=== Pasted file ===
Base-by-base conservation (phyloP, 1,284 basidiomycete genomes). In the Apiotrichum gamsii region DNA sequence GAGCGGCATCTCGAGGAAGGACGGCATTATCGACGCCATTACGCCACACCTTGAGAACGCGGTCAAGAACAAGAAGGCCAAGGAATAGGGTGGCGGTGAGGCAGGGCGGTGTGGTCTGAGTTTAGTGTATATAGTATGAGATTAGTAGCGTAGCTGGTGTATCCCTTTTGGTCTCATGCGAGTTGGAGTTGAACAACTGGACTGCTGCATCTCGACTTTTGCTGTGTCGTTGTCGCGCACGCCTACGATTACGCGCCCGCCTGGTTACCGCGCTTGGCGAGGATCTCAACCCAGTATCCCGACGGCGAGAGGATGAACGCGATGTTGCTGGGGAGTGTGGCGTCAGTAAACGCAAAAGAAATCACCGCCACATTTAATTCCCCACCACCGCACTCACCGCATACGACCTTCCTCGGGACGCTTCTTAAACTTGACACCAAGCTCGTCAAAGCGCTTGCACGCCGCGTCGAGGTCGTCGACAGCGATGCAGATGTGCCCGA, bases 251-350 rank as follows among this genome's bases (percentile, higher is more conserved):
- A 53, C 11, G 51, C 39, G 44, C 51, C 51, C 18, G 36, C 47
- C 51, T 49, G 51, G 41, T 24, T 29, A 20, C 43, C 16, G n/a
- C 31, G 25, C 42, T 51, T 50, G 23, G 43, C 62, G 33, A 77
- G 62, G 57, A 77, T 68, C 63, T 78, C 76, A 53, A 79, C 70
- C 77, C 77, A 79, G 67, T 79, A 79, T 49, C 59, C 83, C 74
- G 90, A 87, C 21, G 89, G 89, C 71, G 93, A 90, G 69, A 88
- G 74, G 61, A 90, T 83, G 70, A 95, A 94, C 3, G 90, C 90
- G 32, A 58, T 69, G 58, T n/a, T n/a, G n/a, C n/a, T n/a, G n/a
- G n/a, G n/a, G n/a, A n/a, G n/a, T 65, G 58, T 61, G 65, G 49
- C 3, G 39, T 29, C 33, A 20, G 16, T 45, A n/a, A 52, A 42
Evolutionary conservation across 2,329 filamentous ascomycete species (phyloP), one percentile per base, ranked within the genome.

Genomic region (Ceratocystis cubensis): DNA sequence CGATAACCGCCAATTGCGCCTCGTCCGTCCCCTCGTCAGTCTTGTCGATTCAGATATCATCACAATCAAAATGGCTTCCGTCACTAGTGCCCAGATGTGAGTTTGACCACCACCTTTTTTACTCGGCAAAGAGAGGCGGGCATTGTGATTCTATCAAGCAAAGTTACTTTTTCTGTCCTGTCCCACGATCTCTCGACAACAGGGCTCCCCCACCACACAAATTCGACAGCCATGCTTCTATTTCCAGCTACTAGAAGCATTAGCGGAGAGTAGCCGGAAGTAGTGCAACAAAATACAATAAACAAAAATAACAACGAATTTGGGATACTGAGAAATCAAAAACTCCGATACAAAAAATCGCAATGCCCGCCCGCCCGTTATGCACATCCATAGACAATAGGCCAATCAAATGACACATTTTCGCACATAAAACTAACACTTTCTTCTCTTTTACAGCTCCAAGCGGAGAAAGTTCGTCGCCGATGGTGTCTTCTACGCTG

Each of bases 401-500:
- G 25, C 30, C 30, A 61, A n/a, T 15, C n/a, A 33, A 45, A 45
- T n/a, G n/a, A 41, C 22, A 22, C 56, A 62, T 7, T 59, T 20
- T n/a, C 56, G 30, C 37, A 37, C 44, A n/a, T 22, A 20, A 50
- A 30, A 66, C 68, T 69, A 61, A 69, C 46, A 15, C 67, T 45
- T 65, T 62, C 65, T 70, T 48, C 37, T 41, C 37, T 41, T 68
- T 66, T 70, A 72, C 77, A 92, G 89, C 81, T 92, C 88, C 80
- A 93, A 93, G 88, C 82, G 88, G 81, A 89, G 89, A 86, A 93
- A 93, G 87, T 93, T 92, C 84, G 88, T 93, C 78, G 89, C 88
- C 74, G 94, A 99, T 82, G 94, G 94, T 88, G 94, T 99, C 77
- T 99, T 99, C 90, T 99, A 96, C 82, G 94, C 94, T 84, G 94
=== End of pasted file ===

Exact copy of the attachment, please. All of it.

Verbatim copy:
Base-by-base conservation (phyloP, 1,284 basidiomycete genomes). In the Apiotrichum gamsii region DNA sequence GAGCGGCATCTCGAGGAAGGACGGCATTATCGACGCCATTACGCCACACCTTGAGAACGCGGTCAAGAACAAGAAGGCCAAGGAATAGGGTGGCGGTGAGGCAGGGCGGTGTGGTCTGAGTTTAGTGTATATAGTATGAGATTAGTAGCGTAGCTGGTGTATCCCTTTTGGTCTCATGCGAGTTGGAGTTGAACAACTGGACTGCTGCATCTCGACTTTTGCTGTGTCGTTGTCGCGCACGCCTACGATTACGCGCCCGCCTGGTTACCGCGCTTGGCGAGGATCTCAACCCAGTATCCCGACGGCGAGAGGATGAACGCGATGTTGCTGGGGAGTGTGGCGTCAGTAAACGCAAAAGAAATCACCGCCACATTTAATTCCCCACCACCGCACTCACCGCATACGACCTTCCTCGGGACGCTTCTTAAACTTGACACCAAGCTCGTCAAAGCGCTTGCACGCCGCGTCGAGGTCGTCGACAGCGATGCAGATGTGCCCGA, bases 251-350 rank as follows among this genome's bases (percentile, higher is more conserved):
- A 53, C 11, G 51, C 39, G 44, C 51, C 51, C 18, G 36, C 47
- C 51, T 49, G 51, G 41, T 24, T 29, A 20, C 43, C 16, G n/a
- C 31, G 25, C 42, T 51, T 50, G 23, G 43, C 62, G 33, A 77
- G 62, G 57, A 77, T 68, C 63, T 78, C 76, A 53, A 79, C 70
- C 77, C 77, A 79, G 67, T 79, A 79, T 49, C 59, C 83, C 74
- G 90, A 87, C 21, G 89, G 89, C 71, G 93, A 90, G 69, A 88
- G 74, G 61, A 90, T 83, G 70, A 95, A 94, C 3, G 90, C 90
- G 32, A 58, T 69, G 58, T n/a, T n/a, G n/a, C n/a, T n/a, G n/a
- G n/a, G n/a, G n/a, A n/a, G n/a, T 65, G 58, T 61, G 65, G 49
- C 3, G 39, T 29, C 33, A 20, G 16, T 45, A n/a, A 52, A 42
Evolutionary conservation across 2,329 filamentous ascomycete species (phyloP), one percentile per base, ranked within the genome.

Genomic region (Ceratocystis cubensis): DNA sequence CGATAACCGCCAATTGCGCCTCGTCCGTCCCCTCGTCAGTCTTGTCGATTCAGATATCATCACAATCAAAATGGCTTCCGTCACTAGTGCCCAGATGTGAGTTTGACCACCACCTTTTTTACTCGGCAAAGAGAGGCGGGCATTGTGATTCTATCAAGCAAAGTTACTTTTTCTGTCCTGTCCCACGATCTCTCGACAACAGGGCTCCCCCACCACACAAATTCGACAGCCATGCTTCTATTTCCAGCTACTAGAAGCATTAGCGGAGAGTAGCCGGAAGTAGTGCAACAAAATACAATAAACAAAAATAACAACGAATTTGGGATACTGAGAAATCAAAAACTCCGATACAAAAAATCGCAATGCCCGCCCGCCCGTTATGCACATCCATAGACAATAGGCCAATCAAATGACACATTTTCGCACATAAAACTAACACTTTCTTCTCTTTTACAGCTCCAAGCGGAGAAAGTTCGTCGCCGATGGTGTCTTCTACGCTG

Each of bases 401-500:
- G 25, C 30, C 30, A 61, A n/a, T 15, C n/a, A 33, A 45, A 45
- T n/a, G n/a, A 41, C 22, A 22, C 56, A 62, T 7, T 59, T 20
- T n/a, C 56, G 30, C 37, A 37, C 44, A n/a, T 22, A 20, A 50
- A 30, A 66, C 68, T 69, A 61, A 69, C 46, A 15, C 67, T 45
- T 65, T 62, C 65, T 70, T 48, C 37, T 41, C 37, T 41, T 68
- T 66, T 70, A 72, C 77, A 92, G 89, C 81, T 92, C 88, C 80
- A 93, A 93, G 88, C 82, G 88, G 81, A 89, G 89, A 86, A 93
- A 93, G 87, T 93, T 92, C 84, G 88, T 93, C 78, G 89, C 88
- C 74, G 94, A 99, T 82, G 94, G 94, T 88, G 94, T 99, C 77
- T 99, T 99, C 90, T 99, A 96, C 82, G 94, C 94, T 84, G 94